Measles quarantine is ordered at two LA universities
Amid a measles outbreak in Los Angeles, health officials announced Thursday that more than 300 students and staff members at UCLA and California State University at L.A. who have been exposed to measles will be quarantined for at least a day.
A University of California, Los Angeles student diagnosed with measles possibly exposed 500 people to the infection while going to class in early April.
Of those people, 119 students and eight faculty members have not yet provided medical records showing that they are immune to measles, according to a statement from the university.
Around the same time, a person who visited Cal State L.A.’s library while infected with measles possibly encountered hundreds of employees, some of whom are students. One hundred ninety-eight of them could not provide their immunization records, according to a statement from the university.
L.A. County public health officials decided to quarantine those 325 people for 24 to 48 hours until their proof of immunity is established, the UCLA statement said. Some may need to be quarantined for up to a week.
“I know there is concern about measles, particularly among the very small percentage of our community who have not been vaccinated,” said UCLA Chancellor Gene Block in the statement. “Please be assured that we have the resources we need for prevention and treatment, and that we are working very closely with local public health officials on the matter.”
In 2015, the UC system approved a regulation requiring that students be fully vaccinated before enrolling at any campus. At California universities in the last decade, there have been outbreaks of mumps, meningitis and norovirus.
But amid pushback, UC officials did not begin enforcing the regulation until fall 2018, the beginning of the current school year. Therefore, most students at UCLA enrolled before the requirement took effect.
California implemented one of the country’s strictest immunization laws in 2016 to try to increase vaccination rates, but high school students and young adults who had already finished their schooling when the law took effect were not required to comply. That has left a large pool of young people especially vulnerable to infections, experts say.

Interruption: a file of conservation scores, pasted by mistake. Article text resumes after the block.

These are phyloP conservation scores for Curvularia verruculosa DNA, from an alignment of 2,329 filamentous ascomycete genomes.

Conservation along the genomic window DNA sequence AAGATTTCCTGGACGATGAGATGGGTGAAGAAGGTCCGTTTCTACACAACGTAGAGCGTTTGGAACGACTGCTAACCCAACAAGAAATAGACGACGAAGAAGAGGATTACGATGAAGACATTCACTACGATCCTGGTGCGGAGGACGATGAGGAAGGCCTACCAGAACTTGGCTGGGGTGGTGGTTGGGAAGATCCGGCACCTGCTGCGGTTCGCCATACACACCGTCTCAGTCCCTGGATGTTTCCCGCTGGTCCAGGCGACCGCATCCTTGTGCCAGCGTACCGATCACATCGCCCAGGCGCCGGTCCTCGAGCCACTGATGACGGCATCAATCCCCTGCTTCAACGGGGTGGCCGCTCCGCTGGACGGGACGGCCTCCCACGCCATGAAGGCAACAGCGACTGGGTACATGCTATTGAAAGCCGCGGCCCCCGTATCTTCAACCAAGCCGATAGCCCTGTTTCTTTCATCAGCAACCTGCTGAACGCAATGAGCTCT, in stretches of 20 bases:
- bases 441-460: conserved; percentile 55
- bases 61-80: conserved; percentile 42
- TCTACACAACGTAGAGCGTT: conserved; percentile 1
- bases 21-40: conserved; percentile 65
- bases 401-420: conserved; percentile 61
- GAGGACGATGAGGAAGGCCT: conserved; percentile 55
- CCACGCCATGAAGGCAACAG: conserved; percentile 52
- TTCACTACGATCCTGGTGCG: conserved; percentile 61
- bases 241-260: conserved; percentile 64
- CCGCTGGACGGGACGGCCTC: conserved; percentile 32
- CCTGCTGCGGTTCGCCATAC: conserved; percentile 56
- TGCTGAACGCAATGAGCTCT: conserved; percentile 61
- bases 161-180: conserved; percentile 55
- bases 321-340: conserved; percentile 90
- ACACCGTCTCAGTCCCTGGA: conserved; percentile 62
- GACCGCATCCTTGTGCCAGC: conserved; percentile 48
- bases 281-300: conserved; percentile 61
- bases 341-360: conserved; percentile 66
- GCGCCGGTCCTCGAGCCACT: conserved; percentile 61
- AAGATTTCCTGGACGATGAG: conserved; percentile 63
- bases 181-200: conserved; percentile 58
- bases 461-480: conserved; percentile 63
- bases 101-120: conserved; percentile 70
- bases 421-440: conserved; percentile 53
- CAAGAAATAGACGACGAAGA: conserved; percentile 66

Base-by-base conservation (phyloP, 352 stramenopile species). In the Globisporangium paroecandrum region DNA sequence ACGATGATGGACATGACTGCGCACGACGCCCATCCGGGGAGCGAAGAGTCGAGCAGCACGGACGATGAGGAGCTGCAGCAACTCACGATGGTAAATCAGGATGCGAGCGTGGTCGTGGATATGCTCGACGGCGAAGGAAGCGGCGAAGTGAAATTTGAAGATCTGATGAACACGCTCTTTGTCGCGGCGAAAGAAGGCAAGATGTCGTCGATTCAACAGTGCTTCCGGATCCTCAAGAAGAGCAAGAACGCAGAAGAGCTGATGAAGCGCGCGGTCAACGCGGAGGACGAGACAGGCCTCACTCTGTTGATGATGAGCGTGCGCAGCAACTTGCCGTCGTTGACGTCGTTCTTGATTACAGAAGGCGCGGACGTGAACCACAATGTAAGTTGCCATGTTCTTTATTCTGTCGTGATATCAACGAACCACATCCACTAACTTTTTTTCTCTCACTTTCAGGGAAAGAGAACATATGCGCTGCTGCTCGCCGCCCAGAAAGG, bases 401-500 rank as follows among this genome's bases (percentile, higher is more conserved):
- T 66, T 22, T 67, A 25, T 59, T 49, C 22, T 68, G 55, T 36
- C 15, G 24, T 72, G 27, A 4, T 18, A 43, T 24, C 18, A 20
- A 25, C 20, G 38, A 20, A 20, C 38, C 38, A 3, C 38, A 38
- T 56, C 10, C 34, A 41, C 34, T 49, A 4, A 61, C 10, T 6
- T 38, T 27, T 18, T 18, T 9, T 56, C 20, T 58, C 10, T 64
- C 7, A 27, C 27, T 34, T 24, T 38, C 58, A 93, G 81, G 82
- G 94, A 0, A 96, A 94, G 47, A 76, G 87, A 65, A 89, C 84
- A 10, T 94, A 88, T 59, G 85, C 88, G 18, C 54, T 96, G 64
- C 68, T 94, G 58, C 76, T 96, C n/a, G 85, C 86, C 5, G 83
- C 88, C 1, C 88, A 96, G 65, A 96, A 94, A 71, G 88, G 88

This group in their early 20s is part of what’s known as the “Wakefield generation,” because they were infants in 1998 when British scientist Andrew Wakefield published a now-discredited paper claiming that vaccines cause autism. Scared of the side effects of vaccination, many parents chose to opt out.
The news comes on the same day California health officials announced that 38 people had been infected with measles so far this year in the state, an increase of 15 from the previous week.
Nationwide, 695 cases in 22 states this year had been reported as of Wednesday evening, the most in the U.S. since 2000.
Overall, California’s high vaccination rates seem to have prevented small outbreaks from mushrooming the way they have elsewhere, experts say. California’s largest outbreak, in Butte County, has spread to 16 people. By contrast, an outbreak in New York City has infected more than 320.
Measles in most people causes fever, runny nose, cough and a rash all over the body. However, a very small fraction of those infected can suffer complications such as pneumonia and a dangerous swelling of the brain.
The Centers for Disease Control and Prevention recommends the vaccine for everyone over a year old, except for people who had the disease as children. Those who have had measles are immune.
The vaccine, which became available in the 1960s, is considered safe and highly effective, and because of it, measles was declared all but eliminated in the U.S. in 2000.
The University of California at Los Angeles, shown in February, is one of two California universities where health officials have ordered the isolation of exposed students and staff in order to prevent the spread of measles. The other is California State University in Los Angeles.